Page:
THE BLOG

The Young Mental Health Sufferers

03/10/2014 10:56 BST | Updated 02/12/2014 10:59 GMT

The fight for mental health equality has taken a main platform for the next general elections and also plays it part on NHS reform.

This is fantastic to see but what about the real sufferers in our United Kingdom.

While at The Conservative Party conference, I had great pleasure in meeting Rebecca Sweeney, an 18 year old charismatic, beautiful, intelligent girl from Birmingham.

Rebecca told me the struggles and hardships she had faced by showing me a journal which displayed true unhappiness and a feeling of helplessness.

Rebecca showed true courage to tell me this and it was a gift to hear her story and her willingness and compassionate nature to help others in the future.

I would like to share her story that has many issues that young people suffering from mental health problems face.

Rebecca's Story.

My journey has been somewhat interesting as I haven't exactly leaded an ordinary life; ever since I was a child I wasn't the happiest.

Crying became a regular thing for me which nobody understood, not even me..

I had so much to be thankful for as a child, the most amazing supportive family, plenty of friends and I always had all the new toys- I was luckier than most children in this world.

Growing up was hard like any other teenager, you had to make new friends, find who you were and battle having crushes on boys (or girls).

Puberty is a hard time for anyone; I tackled it by throwing myself in to sports such as Trampolining, Dancing and even a little cheerleading.

Not only did it keep me fit but it took my mind off everything else that may have been haunting me at that time, I felt free.

Unfortunately, feeling free didn't last for long.

Going to school became a problem so home-schooling was a must, the only time I went to school was when exams where taking place.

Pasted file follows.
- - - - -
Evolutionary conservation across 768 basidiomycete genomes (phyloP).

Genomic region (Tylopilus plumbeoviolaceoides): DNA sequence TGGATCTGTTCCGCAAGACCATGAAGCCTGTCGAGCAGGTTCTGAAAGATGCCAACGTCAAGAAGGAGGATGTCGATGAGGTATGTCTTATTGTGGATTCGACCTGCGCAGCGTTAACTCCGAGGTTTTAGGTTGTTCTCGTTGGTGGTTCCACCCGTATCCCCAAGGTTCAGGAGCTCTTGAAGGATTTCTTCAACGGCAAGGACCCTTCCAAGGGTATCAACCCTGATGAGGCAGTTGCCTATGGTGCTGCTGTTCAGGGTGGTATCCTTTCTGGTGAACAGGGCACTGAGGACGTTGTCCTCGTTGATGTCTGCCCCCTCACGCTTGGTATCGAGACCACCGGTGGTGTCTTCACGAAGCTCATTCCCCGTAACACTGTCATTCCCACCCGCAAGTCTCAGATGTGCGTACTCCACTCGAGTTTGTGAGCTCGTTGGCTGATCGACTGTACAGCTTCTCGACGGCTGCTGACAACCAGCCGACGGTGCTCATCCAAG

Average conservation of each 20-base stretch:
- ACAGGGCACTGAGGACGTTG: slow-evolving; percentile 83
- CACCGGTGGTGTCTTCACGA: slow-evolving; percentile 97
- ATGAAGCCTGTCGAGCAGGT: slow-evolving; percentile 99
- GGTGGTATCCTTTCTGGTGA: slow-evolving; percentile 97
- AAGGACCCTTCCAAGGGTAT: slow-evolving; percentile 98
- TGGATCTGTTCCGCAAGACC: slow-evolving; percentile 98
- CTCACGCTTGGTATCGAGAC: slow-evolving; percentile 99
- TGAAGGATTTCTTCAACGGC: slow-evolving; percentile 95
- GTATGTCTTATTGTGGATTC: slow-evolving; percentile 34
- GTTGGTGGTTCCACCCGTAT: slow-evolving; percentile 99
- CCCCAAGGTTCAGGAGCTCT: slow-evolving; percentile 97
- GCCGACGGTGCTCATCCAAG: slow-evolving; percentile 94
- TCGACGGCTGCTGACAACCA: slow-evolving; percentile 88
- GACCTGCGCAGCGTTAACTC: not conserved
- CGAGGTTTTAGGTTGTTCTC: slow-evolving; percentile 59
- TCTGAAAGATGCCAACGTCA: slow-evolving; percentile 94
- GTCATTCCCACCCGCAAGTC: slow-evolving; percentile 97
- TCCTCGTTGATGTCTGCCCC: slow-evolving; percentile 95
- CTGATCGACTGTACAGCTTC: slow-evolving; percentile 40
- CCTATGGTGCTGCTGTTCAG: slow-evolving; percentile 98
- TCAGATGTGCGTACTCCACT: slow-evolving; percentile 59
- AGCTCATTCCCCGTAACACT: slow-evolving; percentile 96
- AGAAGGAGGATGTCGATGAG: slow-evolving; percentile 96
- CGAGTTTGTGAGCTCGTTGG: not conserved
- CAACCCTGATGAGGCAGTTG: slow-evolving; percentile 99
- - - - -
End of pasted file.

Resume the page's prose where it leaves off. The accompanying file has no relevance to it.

All I could do was lie in bed which meant no exercise, the only time I left the house was when I attended physiotherapy, counselling support, exams and to see family.

This being said I began to get fatter and fatter. When I eventually got better I was left feeling fat, ugly and worthless.

It got to the stage where I started self-harming and making myself throw up after every meal although I did try to avoid eating as much as humanly possible which was trying to survive on one biscuit a day.

At that point I knew that it had to stop, I wrote a letter to my Mum and Dad as I couldn't find the words to tell them, I was far too ashamed.

They were really upset but took the appropriate action and told my councillor who then went on to help me get better, I recorded a food diary and pushed myself to eat more every day to stretch my stomach back to its normal size, I also created a "Positive Outcomes only" board to remind me that it is okay not to be perfect as no-one truly is.

I tried explaining why I was so sad so many times but nothing would come out and I think that's when I realised I didn't know either, that was until one morning my mum called me downstairs to watch Danny's story on ITV This Morning about Body Dysmorphic Disorder (BDD) and it all seemed to add up, I went to counselling and described how I felt and that's when I found out, I had BDD. After a couple of visits to counselling I didn't see a change, it didn't help me so I decided to do it on my own.

I started keeping a Journal which I poured my heart, soul and emotions in to, I pushed myself to go out wearing crop tops instead of baggy jumpers and it made me realise, people don't stare as much as you think they do.

I had never in my life heard of BDD before, until Danny. I decided to get in contact with Fixers, after talking with them backwards and forwards for about 6 months they then put me in contact with Danny himself.

I cried out for help so many times and felt like no-one listened, I thought I was all alone because nobody understood. I had never met anyone else with the same disorder as me and meeting Danny, knowing he understands and is there for me 100% made it so much easier.

That is why raising awareness for BDD is so important, to let people know that you are not alone, you will never be alone.

You have some pretty bad days but you also have good days and the bad days make you appreciate the good ones so much more. I intend on moving forward in my journey, raising awareness and fighting BDD because I know one day it will get better.